Africa

Botswana

Omicron shines spotlight on low vaccine coverage

The emergence of the Omicron strain of COVID-19 reinforces the need to boost vaccine coverage in Sub-Saharan Africa from current low levels. Most countries have administered at least one vaccine dose to less than 20% of their populations. The South African authorities’ initial response to the ‘Omicron threat’ was to urge the take-up of vaccines, rather than tightening containment measures. And so long as vaccine coverage is low, the risk of intermittent curbs on activity to relieve strains in health care sectors will linger with future virus waves and variants. Achieving such vaccine coverage will probably take some time even as Africa’s vaccine supplies – including from China and India – look set to increase over the coming quarters.

30 November 2021

The Omicron variant and the threat to EMs

There’s a lot that we don’t know about the new Omicron variant. But if it proves more virulent, the economic fallout would probably be largest in EMs in parts of Africa and South and South East Asia that have lower vaccination rates, more limited fiscal space and/or larger tourism sectors. The new variant may also temper the pace of tightening cycles in parts of the emerging world. In view of the wider interest, we are also sending this Emerging Markets Economics Update to clients of all our Emerging Markets services.

29 November 2021

Hope on vaccines, but still a long way to go

COVID-19 vaccine coverage remains pitifully low across much of Sub-Saharan Africa, with less than 10% of populations having received at least a first dose in most countries. But there are signs that things may be slowly turning a corner. The rate of vaccination has picked up in recent weeks and there are growing hopes that this trend will continue as the supply of vaccines to the continent improves. That said, there is still a long way to go to reach the high vaccine coverage achieved in other parts of the world. What’s more, even as supply improves, other hurdles such as logistical challenges and vaccine hesitancy may still hinder progress. In the meantime, the region will remain vulnerable to fresh virus outbreaks and the threat of tighter restrictions will continue to cast a cloud over the economic outlook.

28 October 2021
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Headwinds beyond vaccine woes intensifying

Extremely low vaccine coverage continues to cast a dark cloud over recovery prospects in Sub-Saharan Africa and this will be compounded by deteriorations in the terms of trade and tighter fiscal policy. As a result, rebounds in most economies will lag behind other EMs. Sovereign debt risks look acute in Ethiopia and are growing in Ghana, while South Africa faces a slow-burning problem.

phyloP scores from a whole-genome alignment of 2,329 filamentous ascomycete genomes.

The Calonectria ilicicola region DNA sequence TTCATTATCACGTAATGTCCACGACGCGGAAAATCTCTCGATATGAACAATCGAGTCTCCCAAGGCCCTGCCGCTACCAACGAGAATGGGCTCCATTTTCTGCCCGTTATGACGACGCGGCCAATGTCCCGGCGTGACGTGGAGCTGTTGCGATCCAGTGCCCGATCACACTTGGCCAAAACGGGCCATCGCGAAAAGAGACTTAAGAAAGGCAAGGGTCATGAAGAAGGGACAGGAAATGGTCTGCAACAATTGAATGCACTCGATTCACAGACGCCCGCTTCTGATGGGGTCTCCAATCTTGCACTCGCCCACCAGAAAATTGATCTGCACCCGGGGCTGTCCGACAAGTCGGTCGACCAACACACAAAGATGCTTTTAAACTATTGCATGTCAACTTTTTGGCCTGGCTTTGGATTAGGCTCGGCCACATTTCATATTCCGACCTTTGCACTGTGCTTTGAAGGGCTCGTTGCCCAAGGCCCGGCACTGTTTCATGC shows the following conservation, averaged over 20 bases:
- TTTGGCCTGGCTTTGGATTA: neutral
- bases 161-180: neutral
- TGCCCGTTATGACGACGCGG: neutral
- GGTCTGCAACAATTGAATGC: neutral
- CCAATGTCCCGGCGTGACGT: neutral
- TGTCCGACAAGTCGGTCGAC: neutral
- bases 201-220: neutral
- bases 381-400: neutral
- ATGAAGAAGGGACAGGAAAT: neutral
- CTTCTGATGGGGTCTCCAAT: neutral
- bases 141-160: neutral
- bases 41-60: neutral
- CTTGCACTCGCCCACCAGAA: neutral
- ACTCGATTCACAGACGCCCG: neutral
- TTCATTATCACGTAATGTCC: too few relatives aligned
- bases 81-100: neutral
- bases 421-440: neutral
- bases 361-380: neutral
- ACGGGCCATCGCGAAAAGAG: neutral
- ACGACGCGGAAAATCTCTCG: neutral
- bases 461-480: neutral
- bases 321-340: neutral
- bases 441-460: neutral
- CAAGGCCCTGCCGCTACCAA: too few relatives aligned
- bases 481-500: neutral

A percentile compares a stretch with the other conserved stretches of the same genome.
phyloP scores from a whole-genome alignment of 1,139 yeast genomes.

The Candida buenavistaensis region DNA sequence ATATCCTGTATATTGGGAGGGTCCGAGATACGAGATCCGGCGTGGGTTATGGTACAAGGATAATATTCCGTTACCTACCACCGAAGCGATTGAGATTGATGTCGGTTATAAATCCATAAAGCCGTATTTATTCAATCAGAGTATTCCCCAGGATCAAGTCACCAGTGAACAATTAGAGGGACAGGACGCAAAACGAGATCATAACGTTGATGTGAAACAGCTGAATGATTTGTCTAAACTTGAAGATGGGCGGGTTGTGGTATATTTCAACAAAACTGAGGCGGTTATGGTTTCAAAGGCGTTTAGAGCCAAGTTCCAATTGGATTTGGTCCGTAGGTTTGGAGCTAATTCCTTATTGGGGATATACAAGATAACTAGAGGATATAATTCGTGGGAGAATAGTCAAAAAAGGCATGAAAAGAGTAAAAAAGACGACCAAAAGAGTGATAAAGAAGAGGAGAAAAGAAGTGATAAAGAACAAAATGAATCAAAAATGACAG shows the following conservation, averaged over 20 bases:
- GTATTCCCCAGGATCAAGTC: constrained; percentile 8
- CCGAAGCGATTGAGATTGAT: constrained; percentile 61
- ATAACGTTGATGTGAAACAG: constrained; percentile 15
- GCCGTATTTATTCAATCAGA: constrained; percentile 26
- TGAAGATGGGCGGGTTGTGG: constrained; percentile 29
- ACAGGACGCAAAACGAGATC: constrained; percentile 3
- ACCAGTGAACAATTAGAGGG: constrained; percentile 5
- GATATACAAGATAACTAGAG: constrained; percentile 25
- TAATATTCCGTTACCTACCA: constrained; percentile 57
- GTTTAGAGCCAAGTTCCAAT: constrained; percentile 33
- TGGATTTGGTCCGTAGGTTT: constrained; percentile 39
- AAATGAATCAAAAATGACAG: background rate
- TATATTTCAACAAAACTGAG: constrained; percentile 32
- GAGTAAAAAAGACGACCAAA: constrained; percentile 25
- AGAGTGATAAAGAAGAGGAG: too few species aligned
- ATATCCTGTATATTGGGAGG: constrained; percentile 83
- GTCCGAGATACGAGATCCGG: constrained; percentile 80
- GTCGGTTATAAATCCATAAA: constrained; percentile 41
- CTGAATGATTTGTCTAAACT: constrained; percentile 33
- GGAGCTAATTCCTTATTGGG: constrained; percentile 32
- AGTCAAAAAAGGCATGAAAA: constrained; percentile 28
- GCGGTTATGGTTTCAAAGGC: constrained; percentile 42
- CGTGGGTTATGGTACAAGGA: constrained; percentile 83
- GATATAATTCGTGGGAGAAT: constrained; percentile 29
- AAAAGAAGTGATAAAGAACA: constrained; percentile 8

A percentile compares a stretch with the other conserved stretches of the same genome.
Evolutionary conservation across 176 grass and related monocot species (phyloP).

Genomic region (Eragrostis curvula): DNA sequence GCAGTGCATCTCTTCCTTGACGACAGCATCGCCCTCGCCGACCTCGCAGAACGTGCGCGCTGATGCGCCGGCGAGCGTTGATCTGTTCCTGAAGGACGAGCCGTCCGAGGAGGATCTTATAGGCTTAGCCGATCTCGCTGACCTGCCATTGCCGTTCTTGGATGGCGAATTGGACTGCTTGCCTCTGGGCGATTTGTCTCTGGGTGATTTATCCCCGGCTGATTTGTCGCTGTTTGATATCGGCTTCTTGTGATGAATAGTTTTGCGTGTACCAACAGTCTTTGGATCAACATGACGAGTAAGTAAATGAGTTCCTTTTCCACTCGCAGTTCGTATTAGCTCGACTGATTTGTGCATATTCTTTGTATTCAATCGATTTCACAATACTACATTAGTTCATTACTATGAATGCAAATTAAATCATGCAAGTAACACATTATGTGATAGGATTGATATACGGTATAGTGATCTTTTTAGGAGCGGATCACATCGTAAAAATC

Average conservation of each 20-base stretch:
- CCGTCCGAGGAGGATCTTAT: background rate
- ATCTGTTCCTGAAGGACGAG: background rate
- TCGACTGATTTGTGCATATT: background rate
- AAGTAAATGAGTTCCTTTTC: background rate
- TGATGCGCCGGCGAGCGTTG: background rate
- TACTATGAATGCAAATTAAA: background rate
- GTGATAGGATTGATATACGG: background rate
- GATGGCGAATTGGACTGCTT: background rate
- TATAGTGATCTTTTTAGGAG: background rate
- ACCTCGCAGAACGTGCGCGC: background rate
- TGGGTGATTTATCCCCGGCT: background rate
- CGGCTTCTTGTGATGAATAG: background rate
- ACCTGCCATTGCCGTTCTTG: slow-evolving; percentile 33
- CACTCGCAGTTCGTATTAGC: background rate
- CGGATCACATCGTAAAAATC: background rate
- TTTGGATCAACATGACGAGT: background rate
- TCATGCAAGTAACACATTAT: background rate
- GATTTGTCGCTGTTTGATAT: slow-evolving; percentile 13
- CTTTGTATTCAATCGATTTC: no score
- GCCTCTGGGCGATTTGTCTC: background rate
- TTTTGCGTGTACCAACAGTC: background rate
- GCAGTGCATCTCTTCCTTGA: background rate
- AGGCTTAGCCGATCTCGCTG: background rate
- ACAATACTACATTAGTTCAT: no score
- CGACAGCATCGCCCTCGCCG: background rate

Pandemic not in the rear-view mirror for some time

The economic damage from the latest COVID-19 waves across Sub-Saharan Africa appears to be smaller compared to previous waves, but low vaccination rates mean that officials will have to keep containment measures in place for longer than elsewhere. This will hold back recoveries and prevent international travellers from returning quickly – a particular problem or countries like Kenya and Namibia.

Third wave fears grow

Worries about a third wave of COVID-19 in the region have intensified in the past month and the tightening of lockdown measures in some countries – most notably South Africa – will weigh on recoveries. As things stand, surges in cases appear concentrated in countries in the south of the continent; cases have trended down in many of the region’s other large economies (e.g. Nigeria, Ghana and Ethiopia). With vaccine rollouts progressing at a snail’s pace amid low supplies across the region, fresh virus outbreaks will remain a persistent threat to the outlook. The glimmer of hope is that global powers are looking to increase vaccine supplies and, perhaps most importantly, China could be in a position to flood the world with easily-deployable jabs later in the year.

A Multispeed Recovery

GDP figures released this month showed that the economic fortunes of Africa’s largest economies diverged in Q2. South Africa’s economy rebounded after a brief recession at the turn of the year. While investment spending remained weak, strength elsewhere in the economy pushed headline GDP growth to a fourquarter high. In Nigeria, by contrast, growth disappointed in Q2. The economy did exit recession, but the very weak performance of the non-oil sector held back headline growth. Among Africa’s smaller economies, recent news was more positive. Growth in Ghana surged in Q2. Recent activity data from Angola, Ethiopia, Zambia, and Uganda all pointed to stronger performances in recent months.

Frontier recovery still on track

The recovery in frontier economies continued over the first half of this year. GDP growth averaged around 2.0% y/y in Q1, twice the rates seen in mid-2016. It would have been stronger still were it not for weakness in the largest frontier market, Saudi Arabia. Cuts to oil production there as part of an OPEC agreement caused the economy to contract by 0.5% y/y. More timely figures suggest that most economies fared well in the second quarter.

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